The FBI is not going to show up at your door with blue blazers when you report cybercrime. They don't make any promises to retrieve your money from cybercriminals, but there's been plenty of success stories.
The FBI IC3 (Internet Crime Complaint Center) recorded losses of over $4 billion in 2020 due to cybercrime. This is not an accurate number, admits Bryan Smith, chief of the Cyber Criminal Section at FBI.
"The IC3 reporting is based on what people are reporting to us. And so we don't know how it looks out there. There are some estimates by private industry. Some people say that 40% gets reported, some say 60%, some say as low as 20%," he said during the National Cyber Security Alliance's (NCSA) webinar about cybercrime.
That's why he urged victims to report cybercrime and do it timely. The FBI has a financial fraud kill chain in place. And just last year, together with financial institutions, they were able to retrieve around $500 million for victims.
What will happen once you call the FBI? Smith says that they can be very discreet.
"We are not going to show up in blue coats with the yellow FBI written on the back. Lots of the stuff you can give to us over the phone. Sometimes, if you need us to come out there, we will go out there Friday night at 8 o'clock, and we will work through the weekend, if we need to, and get the stuff you need. If you want us to dress down, FBI agents love to dress down. They can be discrete. We don't want to make a scene there. We want the information," he said.
The FBI doesn't recommend paying the ransom as there's no guarantee you will get any data back. Giving in to criminals’ demands also encourages perpetrators to target more victims and offers an incentive for others to get involved in this type of illegal activity.
But even if you do pay it, the FBI still urges you to report it so that they can do something about it.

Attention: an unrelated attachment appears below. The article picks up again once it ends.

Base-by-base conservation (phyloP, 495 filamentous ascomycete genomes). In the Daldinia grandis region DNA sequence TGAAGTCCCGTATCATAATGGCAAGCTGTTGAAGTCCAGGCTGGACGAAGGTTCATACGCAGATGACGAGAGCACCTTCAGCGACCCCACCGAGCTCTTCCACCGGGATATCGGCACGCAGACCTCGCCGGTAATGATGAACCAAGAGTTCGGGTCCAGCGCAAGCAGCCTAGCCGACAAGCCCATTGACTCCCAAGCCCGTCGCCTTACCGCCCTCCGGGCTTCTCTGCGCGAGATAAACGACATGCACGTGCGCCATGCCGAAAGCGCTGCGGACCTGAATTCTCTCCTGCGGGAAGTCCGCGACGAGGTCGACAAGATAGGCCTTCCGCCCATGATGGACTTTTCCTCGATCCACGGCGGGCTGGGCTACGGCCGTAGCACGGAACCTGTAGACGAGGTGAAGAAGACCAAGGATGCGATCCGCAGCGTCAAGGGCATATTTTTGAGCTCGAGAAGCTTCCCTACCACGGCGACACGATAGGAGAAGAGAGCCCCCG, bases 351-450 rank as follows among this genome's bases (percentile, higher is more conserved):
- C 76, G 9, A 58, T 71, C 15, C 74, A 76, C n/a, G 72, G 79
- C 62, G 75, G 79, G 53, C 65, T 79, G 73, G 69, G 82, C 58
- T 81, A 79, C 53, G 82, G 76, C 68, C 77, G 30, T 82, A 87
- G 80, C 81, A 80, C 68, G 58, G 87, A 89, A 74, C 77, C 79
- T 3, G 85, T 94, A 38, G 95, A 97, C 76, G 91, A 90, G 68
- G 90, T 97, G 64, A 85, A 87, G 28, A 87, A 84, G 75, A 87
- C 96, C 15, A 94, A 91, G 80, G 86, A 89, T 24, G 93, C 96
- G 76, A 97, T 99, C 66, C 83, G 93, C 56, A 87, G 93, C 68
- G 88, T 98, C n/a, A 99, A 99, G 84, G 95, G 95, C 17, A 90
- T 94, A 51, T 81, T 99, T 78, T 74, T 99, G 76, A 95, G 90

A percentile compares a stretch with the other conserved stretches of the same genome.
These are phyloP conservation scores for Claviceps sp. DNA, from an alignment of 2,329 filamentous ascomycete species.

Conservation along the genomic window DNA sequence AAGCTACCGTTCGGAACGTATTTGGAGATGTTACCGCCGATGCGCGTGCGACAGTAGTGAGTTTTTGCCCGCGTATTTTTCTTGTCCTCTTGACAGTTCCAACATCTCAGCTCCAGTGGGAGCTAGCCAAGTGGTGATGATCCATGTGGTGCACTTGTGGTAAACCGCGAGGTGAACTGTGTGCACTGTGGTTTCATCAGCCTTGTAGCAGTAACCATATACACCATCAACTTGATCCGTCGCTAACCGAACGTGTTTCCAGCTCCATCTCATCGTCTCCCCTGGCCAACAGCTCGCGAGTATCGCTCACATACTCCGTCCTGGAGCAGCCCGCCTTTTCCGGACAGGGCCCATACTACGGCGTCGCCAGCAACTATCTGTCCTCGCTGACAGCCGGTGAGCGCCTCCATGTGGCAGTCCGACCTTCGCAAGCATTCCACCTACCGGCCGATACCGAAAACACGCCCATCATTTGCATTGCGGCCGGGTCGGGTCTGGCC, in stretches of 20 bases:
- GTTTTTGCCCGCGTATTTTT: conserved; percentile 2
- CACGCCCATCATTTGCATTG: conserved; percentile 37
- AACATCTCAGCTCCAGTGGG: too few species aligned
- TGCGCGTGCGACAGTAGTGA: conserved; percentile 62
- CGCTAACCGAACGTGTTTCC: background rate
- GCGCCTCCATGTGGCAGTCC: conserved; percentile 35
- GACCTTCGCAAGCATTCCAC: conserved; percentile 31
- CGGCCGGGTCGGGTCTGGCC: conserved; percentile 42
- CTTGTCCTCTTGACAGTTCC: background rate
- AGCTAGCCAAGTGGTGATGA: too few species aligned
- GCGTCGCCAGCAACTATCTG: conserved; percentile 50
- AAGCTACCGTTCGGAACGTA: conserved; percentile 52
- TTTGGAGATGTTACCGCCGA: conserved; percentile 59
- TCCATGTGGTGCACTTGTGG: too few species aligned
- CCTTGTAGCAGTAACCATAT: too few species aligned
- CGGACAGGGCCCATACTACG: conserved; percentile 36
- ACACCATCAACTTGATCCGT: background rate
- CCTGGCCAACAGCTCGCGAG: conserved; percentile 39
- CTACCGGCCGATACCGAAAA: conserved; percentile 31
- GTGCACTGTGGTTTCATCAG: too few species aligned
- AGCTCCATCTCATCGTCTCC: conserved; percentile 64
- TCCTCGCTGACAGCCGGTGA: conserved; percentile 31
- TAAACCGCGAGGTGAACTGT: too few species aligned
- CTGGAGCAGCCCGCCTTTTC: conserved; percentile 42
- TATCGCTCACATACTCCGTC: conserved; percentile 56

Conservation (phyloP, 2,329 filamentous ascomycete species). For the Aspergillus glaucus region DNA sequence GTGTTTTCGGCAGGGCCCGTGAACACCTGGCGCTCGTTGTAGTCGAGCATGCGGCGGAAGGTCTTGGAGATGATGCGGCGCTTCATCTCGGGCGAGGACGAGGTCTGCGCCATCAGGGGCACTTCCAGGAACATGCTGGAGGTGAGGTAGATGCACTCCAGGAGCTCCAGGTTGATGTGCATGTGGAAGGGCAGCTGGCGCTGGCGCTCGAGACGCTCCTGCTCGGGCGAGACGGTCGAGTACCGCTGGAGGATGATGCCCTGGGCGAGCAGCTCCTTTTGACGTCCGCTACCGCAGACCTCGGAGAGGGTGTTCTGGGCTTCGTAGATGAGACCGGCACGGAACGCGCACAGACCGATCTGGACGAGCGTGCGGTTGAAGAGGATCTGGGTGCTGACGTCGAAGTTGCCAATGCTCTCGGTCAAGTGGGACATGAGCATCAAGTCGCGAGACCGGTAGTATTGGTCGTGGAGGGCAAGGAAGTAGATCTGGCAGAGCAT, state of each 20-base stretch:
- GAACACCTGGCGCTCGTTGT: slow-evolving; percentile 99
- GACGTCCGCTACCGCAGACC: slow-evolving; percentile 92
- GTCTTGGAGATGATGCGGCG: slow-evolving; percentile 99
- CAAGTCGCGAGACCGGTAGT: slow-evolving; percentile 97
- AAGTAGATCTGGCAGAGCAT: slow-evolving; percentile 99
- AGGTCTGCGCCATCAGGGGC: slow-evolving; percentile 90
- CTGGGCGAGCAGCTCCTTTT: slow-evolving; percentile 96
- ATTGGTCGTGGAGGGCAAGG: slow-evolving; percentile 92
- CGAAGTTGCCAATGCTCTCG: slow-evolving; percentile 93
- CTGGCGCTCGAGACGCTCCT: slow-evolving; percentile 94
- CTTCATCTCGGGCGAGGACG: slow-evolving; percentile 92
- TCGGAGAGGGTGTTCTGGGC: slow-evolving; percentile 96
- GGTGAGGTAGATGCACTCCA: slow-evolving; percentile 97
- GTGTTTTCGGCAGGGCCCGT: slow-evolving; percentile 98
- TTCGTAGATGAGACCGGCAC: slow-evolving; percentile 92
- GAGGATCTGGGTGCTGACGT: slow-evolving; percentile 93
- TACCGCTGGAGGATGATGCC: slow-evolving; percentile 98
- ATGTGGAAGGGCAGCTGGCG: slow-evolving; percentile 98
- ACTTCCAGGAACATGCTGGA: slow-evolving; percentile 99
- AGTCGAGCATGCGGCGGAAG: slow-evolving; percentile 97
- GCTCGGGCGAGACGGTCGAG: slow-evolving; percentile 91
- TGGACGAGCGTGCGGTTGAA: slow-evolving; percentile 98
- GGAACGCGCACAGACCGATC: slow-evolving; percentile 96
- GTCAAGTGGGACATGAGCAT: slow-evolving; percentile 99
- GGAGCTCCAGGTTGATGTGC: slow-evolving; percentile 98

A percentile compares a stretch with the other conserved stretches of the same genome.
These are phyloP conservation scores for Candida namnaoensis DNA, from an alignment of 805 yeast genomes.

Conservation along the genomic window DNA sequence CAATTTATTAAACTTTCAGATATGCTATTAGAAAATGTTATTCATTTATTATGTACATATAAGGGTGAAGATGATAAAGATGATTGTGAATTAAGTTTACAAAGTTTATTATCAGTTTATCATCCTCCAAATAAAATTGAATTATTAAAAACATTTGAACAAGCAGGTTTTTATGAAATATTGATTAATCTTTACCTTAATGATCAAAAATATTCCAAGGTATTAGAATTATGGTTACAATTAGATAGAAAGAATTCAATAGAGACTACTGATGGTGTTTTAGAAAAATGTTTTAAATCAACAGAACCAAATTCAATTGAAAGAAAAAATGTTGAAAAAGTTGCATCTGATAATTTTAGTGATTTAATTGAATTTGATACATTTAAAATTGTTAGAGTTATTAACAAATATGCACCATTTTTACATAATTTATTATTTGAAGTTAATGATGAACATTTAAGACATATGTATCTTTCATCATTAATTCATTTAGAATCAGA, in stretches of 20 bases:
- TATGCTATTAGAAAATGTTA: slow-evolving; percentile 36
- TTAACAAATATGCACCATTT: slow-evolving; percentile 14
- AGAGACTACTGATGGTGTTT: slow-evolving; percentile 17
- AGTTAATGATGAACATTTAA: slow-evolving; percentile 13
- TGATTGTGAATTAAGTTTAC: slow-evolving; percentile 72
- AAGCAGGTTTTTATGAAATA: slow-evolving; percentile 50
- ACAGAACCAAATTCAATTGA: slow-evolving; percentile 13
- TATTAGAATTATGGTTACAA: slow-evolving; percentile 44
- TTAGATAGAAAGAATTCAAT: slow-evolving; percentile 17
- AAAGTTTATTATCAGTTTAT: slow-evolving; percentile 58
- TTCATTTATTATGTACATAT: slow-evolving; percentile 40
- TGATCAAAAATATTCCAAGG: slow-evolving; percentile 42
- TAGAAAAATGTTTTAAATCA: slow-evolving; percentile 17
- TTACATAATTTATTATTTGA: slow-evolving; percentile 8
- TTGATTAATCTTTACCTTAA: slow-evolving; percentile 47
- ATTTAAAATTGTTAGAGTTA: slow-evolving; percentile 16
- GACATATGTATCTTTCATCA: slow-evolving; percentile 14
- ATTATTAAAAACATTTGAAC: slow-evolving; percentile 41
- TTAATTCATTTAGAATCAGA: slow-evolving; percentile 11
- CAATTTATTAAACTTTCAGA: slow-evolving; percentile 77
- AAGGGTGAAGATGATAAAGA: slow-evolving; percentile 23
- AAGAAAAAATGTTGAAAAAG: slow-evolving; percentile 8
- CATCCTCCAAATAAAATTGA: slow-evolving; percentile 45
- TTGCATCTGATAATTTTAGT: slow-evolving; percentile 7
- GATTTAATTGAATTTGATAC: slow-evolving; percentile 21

"We want to cut out the ecosystem on this, and so people not paying the ransom is probably the best way. At the end of the day, we recognize that people have to make business decisions. Our ask of people is that if they do pay the ransom, please still report it to us. If we get that information, we might be able to do something about it. Perhaps, we might get the money back. But we certainly can't get it back to you if you don't report it to us," Smith said.
There are many success stories of businesses being able to prevent cyberattacks or mitigate the damage. It does not necessarily make the news, though, as we usually hear the bad news first. And sharing that information is essential, too.
"Success comes from people taking actions. And it's not something they are going to be able to wish away. And so that's where the entities that get this right are the ones that are sharing information. They are the ones that are being protected. And so every day, we've got public and private partnerships, and we've got entities who are sharing data across industries and seen indicators of compromise and passed them along to competitors who are then protecting their networks. Those are successes that we see daily," Smith said.
He is hopeful that we are turning the corner on reporting. There are still many attacks that happen, but law enforcement is not informed about them.
"If there's a bank robbery, for example, Bank of America is going to call the FBI or local law enforcement, and have them out there and give them everything that they need to solve it. We don't necessarily have that in the cyber arena," he said.
To make sure we are winning the cyberwar, it's crucial to report the crime and give the information and details that law enforcement needs to investigate it.
"You tell us that there's a bank robbery, but you don't give us the note that has the fingerprint of the robber. Sitting in a silo will keep us in the same position that we are right now. (...) We can't make promises, but we certainly can't do anything if you don't report," Smith said.
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